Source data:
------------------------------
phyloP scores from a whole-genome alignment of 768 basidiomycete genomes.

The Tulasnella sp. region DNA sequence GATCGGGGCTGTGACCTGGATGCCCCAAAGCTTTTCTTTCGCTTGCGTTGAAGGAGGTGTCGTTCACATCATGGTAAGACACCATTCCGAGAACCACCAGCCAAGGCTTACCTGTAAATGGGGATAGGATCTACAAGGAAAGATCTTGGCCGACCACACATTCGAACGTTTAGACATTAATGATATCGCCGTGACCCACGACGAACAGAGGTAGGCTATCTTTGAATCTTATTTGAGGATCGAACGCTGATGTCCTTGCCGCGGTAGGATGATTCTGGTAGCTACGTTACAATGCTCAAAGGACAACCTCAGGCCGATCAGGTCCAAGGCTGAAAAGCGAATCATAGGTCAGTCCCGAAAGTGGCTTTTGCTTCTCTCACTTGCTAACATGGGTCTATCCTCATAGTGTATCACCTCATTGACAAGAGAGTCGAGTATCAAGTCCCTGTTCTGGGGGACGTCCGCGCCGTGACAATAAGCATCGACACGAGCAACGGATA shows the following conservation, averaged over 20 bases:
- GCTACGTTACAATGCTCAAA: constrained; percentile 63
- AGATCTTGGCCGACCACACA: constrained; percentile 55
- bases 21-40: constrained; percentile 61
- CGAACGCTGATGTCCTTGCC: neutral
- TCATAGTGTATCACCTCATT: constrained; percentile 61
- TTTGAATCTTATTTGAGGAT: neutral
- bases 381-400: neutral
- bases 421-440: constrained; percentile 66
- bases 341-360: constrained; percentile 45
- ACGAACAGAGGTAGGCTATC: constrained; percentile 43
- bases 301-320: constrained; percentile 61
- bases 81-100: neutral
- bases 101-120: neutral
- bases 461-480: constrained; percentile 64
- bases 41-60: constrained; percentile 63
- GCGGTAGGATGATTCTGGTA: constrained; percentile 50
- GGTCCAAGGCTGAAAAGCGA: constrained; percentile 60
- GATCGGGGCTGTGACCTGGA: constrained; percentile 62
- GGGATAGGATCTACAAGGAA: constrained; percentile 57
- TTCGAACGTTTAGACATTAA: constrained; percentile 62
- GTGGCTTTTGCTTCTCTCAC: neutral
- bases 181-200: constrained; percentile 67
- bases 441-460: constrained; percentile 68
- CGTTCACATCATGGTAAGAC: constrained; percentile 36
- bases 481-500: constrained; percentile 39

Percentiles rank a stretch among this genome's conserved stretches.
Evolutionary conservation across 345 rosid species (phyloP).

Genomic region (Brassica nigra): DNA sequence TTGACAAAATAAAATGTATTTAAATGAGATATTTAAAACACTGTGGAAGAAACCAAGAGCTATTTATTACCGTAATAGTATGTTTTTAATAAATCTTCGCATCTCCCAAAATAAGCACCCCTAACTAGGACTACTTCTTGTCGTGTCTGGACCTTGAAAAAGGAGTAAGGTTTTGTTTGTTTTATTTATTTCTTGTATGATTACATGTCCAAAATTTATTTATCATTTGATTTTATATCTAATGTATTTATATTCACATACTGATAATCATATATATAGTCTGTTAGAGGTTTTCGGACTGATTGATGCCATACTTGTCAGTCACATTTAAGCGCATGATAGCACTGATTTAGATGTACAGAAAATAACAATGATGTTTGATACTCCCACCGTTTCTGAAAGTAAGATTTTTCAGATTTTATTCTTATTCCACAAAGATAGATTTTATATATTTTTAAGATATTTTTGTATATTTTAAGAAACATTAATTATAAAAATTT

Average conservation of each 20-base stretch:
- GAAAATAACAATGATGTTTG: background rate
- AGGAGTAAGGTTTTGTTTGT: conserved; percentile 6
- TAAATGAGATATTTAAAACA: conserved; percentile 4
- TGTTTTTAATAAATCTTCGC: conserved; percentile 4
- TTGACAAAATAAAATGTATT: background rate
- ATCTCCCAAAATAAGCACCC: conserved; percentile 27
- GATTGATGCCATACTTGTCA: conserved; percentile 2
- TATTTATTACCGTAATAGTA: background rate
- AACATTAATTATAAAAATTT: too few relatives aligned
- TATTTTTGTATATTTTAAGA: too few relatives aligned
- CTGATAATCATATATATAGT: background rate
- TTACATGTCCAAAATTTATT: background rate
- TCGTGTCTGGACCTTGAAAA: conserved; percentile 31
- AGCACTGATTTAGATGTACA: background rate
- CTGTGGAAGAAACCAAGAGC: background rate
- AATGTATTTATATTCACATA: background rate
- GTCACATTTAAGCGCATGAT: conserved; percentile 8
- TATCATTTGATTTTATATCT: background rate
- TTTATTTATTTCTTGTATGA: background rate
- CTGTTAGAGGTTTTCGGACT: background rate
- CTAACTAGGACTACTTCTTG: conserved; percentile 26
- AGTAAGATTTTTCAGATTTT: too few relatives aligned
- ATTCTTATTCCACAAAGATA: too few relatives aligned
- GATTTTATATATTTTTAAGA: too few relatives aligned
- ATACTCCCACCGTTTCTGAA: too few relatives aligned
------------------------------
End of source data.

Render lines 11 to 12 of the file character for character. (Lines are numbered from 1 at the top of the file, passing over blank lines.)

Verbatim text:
- bases 341-360: constrained; percentile 45
- ACGAACAGAGGTAGGCTATC: constrained; percentile 43